Tablets of Stone

Exodus 19.3-8
Jeremiah 31.31-34

In Parasha Yitro (Jethro) Israel arrived at the foot of the mountain prepared to ratify her covenant with God, but things didn't quite go as planned.

To understand what happened, it is necessary to start in Exodus 19.3-8. There we see God call Moses up to the mountain and give him a very precise script to read to the people of Israel. After an introduction, the script made an offer from God to Israel, "...if you will indeed obey my voice and keep my covenant, you shall be my treasured possession among all peoples, for all the earth is mine; and you shall be to me a kingdom of priests and a holy nation." In response to this offer, the people of Israel said, "All that the Lord has spoken we will do."

So there it is. A formal proposal and a formal response with Moses acting as the go between. In a very real sense, this was a betrothal with a formal ketubah (marriage contract) offered and accepted. At that point all that was required was for the two parties to meet and confirm the covenant. That meeting is the subject of Exodus 20.

In preparation for the meeting, Israel purified herself for three days and then assembled at the foot of the mountain - very much like a bride preparing for her wedding night. Indeed, the wedding metaphor is very good. Just as the marriage consummation is intended to plant a new life, at Sinai God intended and desired to place His word - which is life - within Israel's very heart. To see this, consider Jeremiah 31.33, "But this is the covenant that I will make with the house of Israel after those days, declares the Lord: I will put my law within them, and I will write it on their hearts." This is, of course, the New Covenant and it represents what God has wanted from the very beginning and was prepared to do at Sinai.

To understand what went wrong, it is necessary to understand what the 10 Commandments are - or what they are not. They are not orders in some sort of military sense, "Go there!", "Turn right!", "Carry that!", etc. Rather, they are statements of condition describing a people that is close to God. In that sense, it is impossible that someone in the very presence of God could be a liar. It is not conceivable that someone could be in proper relationship with God and commit murder. And so on. Said another way, "Do not covet" is not God telling one to refrain from something he desperately wants to do; rather it is Him saying, "When you are in my presence, you will not covet because you will realize that there is nothing else you could possibly desire."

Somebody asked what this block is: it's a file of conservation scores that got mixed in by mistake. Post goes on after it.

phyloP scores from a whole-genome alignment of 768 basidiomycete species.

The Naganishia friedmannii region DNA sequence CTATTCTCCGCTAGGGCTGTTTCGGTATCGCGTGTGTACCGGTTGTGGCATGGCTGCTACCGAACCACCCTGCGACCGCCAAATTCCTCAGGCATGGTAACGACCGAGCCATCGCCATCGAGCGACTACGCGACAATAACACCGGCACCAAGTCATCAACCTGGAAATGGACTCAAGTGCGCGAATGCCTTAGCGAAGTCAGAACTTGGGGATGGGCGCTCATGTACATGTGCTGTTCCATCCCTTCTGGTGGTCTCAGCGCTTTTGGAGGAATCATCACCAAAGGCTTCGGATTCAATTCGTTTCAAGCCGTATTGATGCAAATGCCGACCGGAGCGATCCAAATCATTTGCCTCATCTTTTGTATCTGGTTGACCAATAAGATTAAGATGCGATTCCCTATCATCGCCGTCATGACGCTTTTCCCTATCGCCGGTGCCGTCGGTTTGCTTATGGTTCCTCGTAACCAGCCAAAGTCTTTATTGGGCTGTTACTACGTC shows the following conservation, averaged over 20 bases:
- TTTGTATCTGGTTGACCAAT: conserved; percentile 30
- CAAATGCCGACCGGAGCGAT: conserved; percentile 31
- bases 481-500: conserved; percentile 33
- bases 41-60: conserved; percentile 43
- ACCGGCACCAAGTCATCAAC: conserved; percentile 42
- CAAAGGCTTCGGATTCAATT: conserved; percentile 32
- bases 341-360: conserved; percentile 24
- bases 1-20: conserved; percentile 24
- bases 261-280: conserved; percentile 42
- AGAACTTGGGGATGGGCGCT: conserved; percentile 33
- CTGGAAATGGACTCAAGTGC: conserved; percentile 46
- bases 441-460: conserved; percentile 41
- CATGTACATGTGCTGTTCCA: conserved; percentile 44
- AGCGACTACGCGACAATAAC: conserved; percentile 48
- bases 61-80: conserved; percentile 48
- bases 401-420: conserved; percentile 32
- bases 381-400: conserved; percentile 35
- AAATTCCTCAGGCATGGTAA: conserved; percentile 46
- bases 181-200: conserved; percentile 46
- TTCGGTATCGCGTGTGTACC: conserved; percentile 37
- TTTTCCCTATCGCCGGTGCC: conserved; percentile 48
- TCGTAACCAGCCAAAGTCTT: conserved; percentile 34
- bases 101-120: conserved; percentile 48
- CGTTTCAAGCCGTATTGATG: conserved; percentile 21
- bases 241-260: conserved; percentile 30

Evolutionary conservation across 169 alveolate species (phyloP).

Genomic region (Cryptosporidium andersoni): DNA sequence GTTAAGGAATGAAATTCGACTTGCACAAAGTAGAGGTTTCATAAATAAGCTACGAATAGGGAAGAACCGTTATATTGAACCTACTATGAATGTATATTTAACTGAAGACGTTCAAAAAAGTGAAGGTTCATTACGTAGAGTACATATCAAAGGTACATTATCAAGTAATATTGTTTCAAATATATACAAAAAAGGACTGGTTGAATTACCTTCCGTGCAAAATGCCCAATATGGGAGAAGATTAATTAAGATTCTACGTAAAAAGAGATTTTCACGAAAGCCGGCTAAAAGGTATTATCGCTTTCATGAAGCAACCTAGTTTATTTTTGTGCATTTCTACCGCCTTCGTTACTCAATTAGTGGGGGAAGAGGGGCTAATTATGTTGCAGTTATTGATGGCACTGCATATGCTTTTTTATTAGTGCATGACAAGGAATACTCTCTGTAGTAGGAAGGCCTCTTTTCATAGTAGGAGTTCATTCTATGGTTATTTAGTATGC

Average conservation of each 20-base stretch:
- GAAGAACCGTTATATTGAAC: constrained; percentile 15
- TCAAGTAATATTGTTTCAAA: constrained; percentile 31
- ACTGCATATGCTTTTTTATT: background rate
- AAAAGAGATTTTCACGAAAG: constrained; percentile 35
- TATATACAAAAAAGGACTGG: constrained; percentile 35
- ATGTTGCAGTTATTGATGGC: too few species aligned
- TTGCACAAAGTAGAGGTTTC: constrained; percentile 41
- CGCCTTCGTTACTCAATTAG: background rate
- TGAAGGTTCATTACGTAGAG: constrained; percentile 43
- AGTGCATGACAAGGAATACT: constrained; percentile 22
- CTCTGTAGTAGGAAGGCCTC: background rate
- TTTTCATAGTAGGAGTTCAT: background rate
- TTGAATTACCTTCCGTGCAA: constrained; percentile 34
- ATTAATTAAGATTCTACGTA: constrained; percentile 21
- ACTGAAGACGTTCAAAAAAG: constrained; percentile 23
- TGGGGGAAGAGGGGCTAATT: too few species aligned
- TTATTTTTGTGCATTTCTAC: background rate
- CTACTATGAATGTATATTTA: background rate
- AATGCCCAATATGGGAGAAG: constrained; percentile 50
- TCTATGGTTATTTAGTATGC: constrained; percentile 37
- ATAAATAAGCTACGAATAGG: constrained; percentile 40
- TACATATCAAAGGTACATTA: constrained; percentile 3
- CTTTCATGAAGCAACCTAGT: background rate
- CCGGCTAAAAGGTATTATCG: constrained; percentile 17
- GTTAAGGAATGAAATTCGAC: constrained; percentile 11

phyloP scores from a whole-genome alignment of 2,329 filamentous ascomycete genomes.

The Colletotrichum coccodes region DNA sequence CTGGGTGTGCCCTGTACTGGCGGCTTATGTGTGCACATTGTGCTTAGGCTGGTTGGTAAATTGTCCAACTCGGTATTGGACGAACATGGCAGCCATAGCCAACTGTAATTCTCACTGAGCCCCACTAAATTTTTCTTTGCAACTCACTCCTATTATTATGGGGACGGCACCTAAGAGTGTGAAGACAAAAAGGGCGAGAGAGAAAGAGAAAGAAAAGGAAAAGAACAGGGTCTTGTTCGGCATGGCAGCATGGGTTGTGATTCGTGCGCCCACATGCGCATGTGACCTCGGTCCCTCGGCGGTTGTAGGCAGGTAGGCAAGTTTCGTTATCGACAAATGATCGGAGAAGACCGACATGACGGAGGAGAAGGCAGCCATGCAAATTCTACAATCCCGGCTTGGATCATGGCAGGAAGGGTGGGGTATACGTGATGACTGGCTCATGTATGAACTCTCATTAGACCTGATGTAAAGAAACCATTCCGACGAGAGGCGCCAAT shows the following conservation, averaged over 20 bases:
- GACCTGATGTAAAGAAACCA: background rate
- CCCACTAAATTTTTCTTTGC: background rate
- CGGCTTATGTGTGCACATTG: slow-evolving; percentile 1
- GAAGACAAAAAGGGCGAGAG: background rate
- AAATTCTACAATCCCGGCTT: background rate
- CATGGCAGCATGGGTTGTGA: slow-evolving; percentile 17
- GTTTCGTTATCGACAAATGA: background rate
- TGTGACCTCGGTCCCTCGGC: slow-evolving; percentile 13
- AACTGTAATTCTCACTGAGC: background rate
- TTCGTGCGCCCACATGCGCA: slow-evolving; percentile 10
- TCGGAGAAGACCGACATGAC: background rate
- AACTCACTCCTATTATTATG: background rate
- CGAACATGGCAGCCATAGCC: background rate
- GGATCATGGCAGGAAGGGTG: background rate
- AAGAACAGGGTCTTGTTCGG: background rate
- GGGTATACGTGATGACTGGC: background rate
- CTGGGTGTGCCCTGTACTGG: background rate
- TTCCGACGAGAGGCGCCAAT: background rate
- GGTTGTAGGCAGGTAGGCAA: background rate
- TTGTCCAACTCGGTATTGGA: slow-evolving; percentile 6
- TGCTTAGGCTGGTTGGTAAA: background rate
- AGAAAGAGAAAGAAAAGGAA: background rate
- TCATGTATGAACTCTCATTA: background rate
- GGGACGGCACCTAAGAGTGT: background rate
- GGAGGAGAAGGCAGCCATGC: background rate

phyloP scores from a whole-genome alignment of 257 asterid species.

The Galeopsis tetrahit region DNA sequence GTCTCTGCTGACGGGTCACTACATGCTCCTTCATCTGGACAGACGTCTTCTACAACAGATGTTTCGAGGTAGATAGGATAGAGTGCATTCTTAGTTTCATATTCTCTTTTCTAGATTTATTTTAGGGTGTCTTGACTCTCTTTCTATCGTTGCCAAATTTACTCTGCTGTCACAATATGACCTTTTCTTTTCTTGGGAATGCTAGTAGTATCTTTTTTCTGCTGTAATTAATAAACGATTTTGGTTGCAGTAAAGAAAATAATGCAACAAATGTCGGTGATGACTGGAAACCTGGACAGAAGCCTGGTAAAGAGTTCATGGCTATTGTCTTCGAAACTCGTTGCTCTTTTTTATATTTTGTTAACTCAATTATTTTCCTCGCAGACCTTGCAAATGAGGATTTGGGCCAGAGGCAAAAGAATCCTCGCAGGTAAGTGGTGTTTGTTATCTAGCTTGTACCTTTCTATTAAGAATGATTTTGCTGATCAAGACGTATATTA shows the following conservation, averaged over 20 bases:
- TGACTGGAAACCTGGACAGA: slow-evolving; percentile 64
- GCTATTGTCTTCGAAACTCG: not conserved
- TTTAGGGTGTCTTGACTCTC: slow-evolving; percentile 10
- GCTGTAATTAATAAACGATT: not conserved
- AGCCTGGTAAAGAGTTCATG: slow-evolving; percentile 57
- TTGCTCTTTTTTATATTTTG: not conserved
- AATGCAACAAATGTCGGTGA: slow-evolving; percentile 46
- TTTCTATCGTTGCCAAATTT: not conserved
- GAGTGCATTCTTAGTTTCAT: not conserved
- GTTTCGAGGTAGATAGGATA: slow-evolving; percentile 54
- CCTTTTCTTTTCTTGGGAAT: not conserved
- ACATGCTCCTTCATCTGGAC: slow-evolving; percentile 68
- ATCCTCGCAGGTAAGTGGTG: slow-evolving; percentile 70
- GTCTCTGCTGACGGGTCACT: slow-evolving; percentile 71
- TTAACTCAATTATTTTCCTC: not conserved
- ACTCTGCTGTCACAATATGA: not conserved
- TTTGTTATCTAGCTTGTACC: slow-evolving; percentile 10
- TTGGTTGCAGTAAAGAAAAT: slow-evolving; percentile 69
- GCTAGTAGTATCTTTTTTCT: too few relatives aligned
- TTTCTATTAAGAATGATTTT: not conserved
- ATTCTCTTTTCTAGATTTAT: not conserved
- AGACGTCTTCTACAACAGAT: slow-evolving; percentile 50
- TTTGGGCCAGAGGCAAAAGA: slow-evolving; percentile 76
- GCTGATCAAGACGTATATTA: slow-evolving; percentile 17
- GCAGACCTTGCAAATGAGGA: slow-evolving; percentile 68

This presented Israel with a serious problem. Standing in God's presence, all things were revealed; nothing could be hidden or kept secret; Israel was completely exposed by God's light of truth. Each Israelite, looking within himself knew that the things God as saying about him were simply not true.

Faced with the contradiction between what God was saying and the things she could clearly see while in His presence, Israel collapsed. "...the people were afraid and trembled, and they stood far off and said to Moses, 'You speak to us, and we will listen; but do not let God speak to us, lest we die.'" (Ex 20.18-19) The bride's heart could not receive the new life contained in the words of God. And so, the wedding night was called off - or rather put on hold - on hold for 3500 years so far.

Yet, the proposal was made and accepted and what God makes, He does not discard. So Moses once again went up the mountain and there he received tablets of stone with all of the words that God had wanted to write directly on Israel's heart. The tablets of stone signify that Israel has a heart of stone - as do we all. And so the Torah has been written in the wrong place for all these years. Yet God promises that this will not always be so. There will come a time when He changes our hearts from stone to flesh and then it will be as He has always wanted it to be.